I send a few lines on the insect pests of Vancouver Island. When I arrived here nearly five years ago, my attention was attracted to a leafless apple orchard. I asked the farmer I was riding with what had killed all those fine young trees. He said they were not dead, but that caterpillars had eaten all the leaves off, because the owner was too lazy to destroy their tents on their early appearance. I saw afterward it was the same with a great many more trees. For two years caterpillars were very troublesome; then a worse enemy appeared, the Aphis or Green Fly. I noticed the orchards that suffered most with caterpillars were nearly all in grass, while those attacked by the Aphis were in nearly all cases under cultivation. A great many grubbed up their trees, for it was impossible to kill the pests on large trees, they were so numerous. The trees looked as if they had been dragged through a chimney - they were so black. The orchard that suffered most last summer is the best attended in the vicinity; the trees are washed every winter with some mixture that the owner prepares. My trees and seedlings are washed or syringed with tobacco water, which keeps down the enemy pretty well. The young pears that were budded last summer are affected this spring; but the apples are not so bad so far.

The black and the red currants are very bad with fly in some places. But now the worst scourge of all has made its appearance. I first noticed it in a bed of onions - about a quarter of an acre. I hoed them, and they were about two inches high, and looking splendid. Engaged in another part of my garden, I paid no more attention to them for three days, when, to my surprise, they had nearly all disappeared. I saw by the looseness of the soil and a few half dead plants that there was an enemy at work under the soil. Following up a row and scratching with my fingers, I found hundreds of little grubs, from an eighth of an inch to an inch and a half long. I then went to a spinach bed, and it was nearly all gone, except a small patch where the soil was a little wet. The next was a shallot bed; here I found from one to fourteen grubs around one plant. A great many of the grubs were large, some one and a quarter inches long, and more brown in color; the small ones were a dirty green. I then went all around the garden, which is about three and a half acres, and found everything gone or fast going, with the exception of peas. Even tomatoes, which I might state seldom ripen here, and only a few dozen plants are usually planted to take their chance, were eaten off just above the ground.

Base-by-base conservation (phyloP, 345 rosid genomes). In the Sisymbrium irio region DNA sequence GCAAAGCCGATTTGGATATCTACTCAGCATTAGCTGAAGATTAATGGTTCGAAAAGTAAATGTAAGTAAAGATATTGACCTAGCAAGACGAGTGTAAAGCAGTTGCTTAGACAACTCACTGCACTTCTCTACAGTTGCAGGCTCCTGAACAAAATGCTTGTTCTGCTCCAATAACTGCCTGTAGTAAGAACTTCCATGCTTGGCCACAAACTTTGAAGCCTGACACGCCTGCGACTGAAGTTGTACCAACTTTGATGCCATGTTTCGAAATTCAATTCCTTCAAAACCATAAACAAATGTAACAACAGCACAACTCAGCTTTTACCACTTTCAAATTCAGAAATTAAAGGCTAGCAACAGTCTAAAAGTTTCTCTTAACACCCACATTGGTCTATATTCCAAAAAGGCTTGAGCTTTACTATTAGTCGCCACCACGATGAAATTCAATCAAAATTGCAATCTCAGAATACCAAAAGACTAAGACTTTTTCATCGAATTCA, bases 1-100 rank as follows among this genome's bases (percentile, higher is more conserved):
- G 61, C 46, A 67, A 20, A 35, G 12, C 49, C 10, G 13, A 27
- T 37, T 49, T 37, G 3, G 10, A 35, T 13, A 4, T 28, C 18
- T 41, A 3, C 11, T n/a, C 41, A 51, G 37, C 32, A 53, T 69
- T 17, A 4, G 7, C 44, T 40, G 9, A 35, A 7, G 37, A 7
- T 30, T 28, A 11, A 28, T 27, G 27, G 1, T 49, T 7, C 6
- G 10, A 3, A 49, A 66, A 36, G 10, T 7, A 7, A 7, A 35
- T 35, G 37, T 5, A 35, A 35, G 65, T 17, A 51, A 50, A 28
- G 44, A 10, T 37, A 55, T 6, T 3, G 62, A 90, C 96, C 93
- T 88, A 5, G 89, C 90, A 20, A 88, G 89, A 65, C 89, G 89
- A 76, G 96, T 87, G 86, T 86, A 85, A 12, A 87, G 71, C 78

I have lost everything with the exception of peas and early cabbage. 1 am planting late peas and potatoes on the land that has been eaten off. I have made several inquiries, and I find all have lost more or less - some everything. The poor seedsman gets the blame by those who are not close observers of what is going on. Our local papers do not mention anything about it; but if some one finds a poor little mildewed rose bud struggling for existence about November or December, then the papers would be full of "What a glorious climate - roses in bloom in winter!" The grubs, after getting to maturity, crawl partly out of the ground in the evening, and a large fly creeps out, commonly known as daddy-longlegs.

[When the Editor was in Victoria it seemed to him the veriest Paradise of gardening. This letter shows that there is a serpent in every Paradise. Wherever the horticulturist goes, he must expect to find enemies to contend against. The insect sent in the letter was one of the crane flies - genus Tipula - and certainly not responsible for the troubles delineated by our correspondent. - Ed. G. M].